Dámaso Alonso

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Gustavo PéRez Firmat

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            The Cosmos coheres all right             Even if my notes do not cohere.                     Ezra Pound

The epigraph that introduces this paper singles out two terms and establishes their relationship. The terms: cosmos and notes; the relationship: dissimilarity. Pound's notes, unlike the cosmos, do not cohere. I would like to borrow this formula and apply it to the study of the poetry of Dámaso Alonso, but with the following twist: the relationship will remain intact, but the terms will exchange attributes. In Alonso's view of things, it is the cosmos that suffers from incoherence; the cosmological model he adopts is the "exploding universe" of Georges Lemaître, perpetually expanding, perpetually falling apart. His poems, on the other hand, make perfectly coherent use of this hypothesis, incorporating it as one more element in a unified poetic whole. In particular, the two-part poem "Sueño de las dos ciervas" offers a striking illustration of the poetic uses of modern cosmology. (p. 147)

In the poetry of Alonso the motif of the exploding universe achieves its most interesting incarnations when it is used figuratively. By virtue of the kind of universe they depict, relativistic models conform well to the world-view espoused in collections like Hijos de la ira and Oscura noticia and, therefore, provide a fertile source for metaphor and symbol…. Throughout the poetry of Alonso, man is repeatedly situated not only among other men, in a particular city or country, but also in a larger cosmic setting…. Technically, this entails a radical distancing of the narrator from the narrated material. (pp. 149-50)

More pertinent to our purposes than the mechanisms of the cosmic perspective are the situations in which it appears. In almost every instance it coincides with passages of high-pitched emotion or acute insight…. The intrusion of the cosmic perspective at these privileged moments is significant. From the solemnity of the occasion we can infer the importance of the scenario. Interstellar space becomes the appropriate backdrop for the dramatization of the crucial episodes in an individual's life. (p. 151)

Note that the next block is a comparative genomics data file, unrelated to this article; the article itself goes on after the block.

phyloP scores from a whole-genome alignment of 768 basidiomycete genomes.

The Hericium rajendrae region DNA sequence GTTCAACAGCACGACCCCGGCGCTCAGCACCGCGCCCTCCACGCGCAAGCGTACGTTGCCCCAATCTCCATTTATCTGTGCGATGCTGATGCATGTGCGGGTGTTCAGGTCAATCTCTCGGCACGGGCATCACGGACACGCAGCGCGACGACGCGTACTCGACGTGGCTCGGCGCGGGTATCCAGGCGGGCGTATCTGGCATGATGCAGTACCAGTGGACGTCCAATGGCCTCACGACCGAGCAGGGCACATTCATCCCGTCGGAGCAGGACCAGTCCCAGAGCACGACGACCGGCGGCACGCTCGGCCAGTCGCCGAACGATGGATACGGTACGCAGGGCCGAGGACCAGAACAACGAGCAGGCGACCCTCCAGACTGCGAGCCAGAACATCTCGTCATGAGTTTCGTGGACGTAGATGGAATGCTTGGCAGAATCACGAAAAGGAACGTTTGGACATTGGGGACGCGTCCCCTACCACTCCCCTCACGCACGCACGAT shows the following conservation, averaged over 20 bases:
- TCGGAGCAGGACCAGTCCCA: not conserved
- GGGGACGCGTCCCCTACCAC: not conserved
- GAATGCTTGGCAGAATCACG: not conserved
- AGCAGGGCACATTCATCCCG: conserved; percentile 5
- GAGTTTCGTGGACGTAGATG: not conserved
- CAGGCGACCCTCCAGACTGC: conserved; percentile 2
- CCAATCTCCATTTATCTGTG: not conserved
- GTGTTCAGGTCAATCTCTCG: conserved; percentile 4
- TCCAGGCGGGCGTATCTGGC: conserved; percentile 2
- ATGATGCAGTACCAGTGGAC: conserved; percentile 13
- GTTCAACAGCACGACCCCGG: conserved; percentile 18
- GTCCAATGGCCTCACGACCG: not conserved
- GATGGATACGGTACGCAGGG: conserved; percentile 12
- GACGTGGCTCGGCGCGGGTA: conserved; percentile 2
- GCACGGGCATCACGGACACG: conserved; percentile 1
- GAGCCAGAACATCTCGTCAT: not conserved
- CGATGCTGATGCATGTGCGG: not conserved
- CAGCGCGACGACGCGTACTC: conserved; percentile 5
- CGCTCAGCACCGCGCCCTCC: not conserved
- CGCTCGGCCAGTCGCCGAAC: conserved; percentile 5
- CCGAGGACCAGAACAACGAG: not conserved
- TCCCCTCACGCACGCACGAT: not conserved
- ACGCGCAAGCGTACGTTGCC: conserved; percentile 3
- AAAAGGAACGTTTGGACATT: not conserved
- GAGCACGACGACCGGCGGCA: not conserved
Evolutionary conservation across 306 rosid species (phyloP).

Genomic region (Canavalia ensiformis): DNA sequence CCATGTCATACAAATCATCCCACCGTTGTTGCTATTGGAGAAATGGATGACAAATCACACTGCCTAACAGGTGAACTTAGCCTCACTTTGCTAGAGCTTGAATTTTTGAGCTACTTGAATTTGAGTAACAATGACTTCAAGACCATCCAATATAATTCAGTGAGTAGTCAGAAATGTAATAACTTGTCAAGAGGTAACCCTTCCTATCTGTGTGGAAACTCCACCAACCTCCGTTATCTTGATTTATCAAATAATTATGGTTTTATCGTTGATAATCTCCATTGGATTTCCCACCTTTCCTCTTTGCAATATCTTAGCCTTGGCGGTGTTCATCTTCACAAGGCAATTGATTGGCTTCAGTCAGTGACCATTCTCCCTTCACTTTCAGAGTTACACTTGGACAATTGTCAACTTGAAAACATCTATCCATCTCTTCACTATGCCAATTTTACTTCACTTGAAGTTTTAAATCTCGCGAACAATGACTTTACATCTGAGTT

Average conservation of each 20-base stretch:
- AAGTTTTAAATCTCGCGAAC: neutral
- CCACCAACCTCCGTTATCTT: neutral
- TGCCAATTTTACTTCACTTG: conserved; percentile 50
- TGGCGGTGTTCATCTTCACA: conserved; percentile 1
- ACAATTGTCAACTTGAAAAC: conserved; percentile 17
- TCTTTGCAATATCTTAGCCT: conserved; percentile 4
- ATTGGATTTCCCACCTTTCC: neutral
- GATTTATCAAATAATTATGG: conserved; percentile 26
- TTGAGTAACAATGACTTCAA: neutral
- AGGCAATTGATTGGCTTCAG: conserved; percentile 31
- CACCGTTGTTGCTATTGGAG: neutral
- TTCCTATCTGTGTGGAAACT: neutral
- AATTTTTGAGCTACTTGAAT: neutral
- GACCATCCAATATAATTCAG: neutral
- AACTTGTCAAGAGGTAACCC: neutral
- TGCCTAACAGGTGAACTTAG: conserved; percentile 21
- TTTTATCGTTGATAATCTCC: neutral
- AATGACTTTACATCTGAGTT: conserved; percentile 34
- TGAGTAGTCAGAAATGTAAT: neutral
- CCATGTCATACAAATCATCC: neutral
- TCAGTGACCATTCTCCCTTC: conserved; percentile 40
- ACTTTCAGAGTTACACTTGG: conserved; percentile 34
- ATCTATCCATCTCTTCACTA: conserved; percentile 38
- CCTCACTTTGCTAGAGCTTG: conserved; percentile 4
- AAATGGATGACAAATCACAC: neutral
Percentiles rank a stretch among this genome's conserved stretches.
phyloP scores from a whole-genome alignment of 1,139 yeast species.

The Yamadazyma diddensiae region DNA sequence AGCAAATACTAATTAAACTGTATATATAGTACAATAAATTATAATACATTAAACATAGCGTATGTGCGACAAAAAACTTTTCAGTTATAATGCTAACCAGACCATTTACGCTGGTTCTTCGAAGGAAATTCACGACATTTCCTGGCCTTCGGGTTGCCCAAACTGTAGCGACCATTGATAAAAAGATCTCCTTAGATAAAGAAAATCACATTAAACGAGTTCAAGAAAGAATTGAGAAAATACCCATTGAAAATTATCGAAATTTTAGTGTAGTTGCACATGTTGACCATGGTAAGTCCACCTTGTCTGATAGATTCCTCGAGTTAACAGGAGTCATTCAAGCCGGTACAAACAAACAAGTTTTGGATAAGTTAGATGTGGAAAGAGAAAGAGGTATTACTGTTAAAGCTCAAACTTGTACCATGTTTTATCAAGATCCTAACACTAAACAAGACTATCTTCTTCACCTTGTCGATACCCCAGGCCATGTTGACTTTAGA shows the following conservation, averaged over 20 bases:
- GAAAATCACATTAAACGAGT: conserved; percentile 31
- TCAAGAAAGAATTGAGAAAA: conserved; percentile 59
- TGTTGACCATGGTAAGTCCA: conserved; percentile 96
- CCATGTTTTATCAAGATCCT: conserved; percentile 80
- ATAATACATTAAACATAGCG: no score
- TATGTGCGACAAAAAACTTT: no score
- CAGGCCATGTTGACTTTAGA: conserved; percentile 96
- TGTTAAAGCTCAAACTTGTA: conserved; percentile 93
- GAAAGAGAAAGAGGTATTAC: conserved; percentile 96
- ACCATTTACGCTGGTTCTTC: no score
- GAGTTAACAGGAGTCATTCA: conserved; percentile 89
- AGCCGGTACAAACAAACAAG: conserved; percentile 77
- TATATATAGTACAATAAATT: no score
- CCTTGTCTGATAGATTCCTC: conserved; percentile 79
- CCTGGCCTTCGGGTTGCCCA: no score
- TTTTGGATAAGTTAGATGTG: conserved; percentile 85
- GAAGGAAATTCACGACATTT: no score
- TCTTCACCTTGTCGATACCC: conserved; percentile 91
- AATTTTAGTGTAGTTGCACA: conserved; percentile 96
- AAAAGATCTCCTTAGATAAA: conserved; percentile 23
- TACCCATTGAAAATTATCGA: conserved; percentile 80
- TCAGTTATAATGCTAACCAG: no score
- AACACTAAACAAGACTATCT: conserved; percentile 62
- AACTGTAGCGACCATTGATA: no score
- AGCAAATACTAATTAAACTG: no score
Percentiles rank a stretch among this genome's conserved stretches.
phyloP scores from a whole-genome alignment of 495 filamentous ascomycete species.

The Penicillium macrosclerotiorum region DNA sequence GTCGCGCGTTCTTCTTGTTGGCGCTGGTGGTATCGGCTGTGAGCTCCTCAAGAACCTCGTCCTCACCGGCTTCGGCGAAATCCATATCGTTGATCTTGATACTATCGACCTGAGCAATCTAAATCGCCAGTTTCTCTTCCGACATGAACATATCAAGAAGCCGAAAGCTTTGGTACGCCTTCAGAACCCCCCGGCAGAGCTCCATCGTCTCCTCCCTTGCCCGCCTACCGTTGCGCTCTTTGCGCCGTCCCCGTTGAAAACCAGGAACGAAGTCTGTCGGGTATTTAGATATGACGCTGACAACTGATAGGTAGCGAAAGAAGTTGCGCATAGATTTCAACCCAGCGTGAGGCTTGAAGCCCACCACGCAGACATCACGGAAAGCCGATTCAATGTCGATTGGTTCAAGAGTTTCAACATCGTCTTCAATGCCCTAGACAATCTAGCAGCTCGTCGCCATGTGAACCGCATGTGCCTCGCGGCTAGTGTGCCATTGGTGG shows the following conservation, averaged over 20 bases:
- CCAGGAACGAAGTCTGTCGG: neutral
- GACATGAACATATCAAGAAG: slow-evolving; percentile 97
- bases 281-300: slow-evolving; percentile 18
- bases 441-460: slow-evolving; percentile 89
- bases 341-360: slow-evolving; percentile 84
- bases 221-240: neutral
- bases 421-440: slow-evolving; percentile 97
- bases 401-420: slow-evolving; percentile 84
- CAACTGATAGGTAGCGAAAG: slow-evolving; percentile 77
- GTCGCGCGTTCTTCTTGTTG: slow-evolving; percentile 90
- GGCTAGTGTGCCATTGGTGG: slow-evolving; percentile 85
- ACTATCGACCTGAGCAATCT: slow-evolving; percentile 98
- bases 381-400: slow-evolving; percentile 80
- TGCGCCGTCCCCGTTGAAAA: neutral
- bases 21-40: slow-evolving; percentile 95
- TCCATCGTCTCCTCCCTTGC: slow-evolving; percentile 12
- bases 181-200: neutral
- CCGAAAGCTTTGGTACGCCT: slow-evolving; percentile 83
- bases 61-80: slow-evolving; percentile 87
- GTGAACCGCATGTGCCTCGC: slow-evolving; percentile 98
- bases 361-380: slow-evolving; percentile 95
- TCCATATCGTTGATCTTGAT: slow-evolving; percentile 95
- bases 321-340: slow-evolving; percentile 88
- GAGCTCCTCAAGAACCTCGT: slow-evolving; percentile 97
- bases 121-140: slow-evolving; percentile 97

It is not difficult to see why the exploding universe readily lends itself to metaphorization by a poet whose outlook has generally been termed "existential," and who is thus concerned with such questions as alienation, loss of identity, fragmentation of the self, and nothingness. Relativistic cosmologies can be used to represent such an outlook both as it applies to the individual and to society. On the individual scale the disintegration of the primeval nebula images the fragmentation of the individual's identity…. In this respect the best gloss for this section is provided by another of Alonso's poems, "En el día de los difuntos":

   Yo me muero, me muero a cada instante,    perdido de mí mismo,    ausente de mí mismo,    lejano de mí mismo,    cada vez más perdido, más lejano, más ausente….

In these lines discursive language serves to articulate the attitude that is expressed figuratively in [another poem,] "A Pizca"—the agony of aging accompanied by an increasing fracture of the self. Like the galaxies, the fragments of personality drift farther and farther apart with no indication that the pattern can be reversed. At the same time, the dissolution of being can be seen on a larger scale as symbolic of the condition of society…. With each of its individual members moving away from each other, the social body also disintegrates. Communication and contact become progressively more precarious as the physical distance is exacerbated by a perceptual distance (the extinction of light). Ultimately, men will not only be separated from each other, they will have become invisible to each other. Moreover, the comparison implies...

(This entire section contains 1678 words.)

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that man has no control over his destiny. He is thrust out into space and cannot arrest his movement or alter its direction.

The Big-Bang metaphor also adds a new twist to the old topic of life as a journey. Traditionally man has travelled from a point of departure, A, to a point of arrival, B. The nature of B, of course, has varied according to the dominant world-view. Until the Enlightenment the kind of afterlife envisioned in Christian eschatology was almost invariably accepted. In the Christian concept of the homo viator, the natural culmination of life's journey is union with God…. If one adopts the model of the exploding universe as representative of human life, B vanishes. Man's itinerary loses its terminus. (pp. 155-56)

["Sueño de las dos ciervas"] picks up and ties together the different threads in Alonso's adaptation of the Big-Bang concept. (p. 161)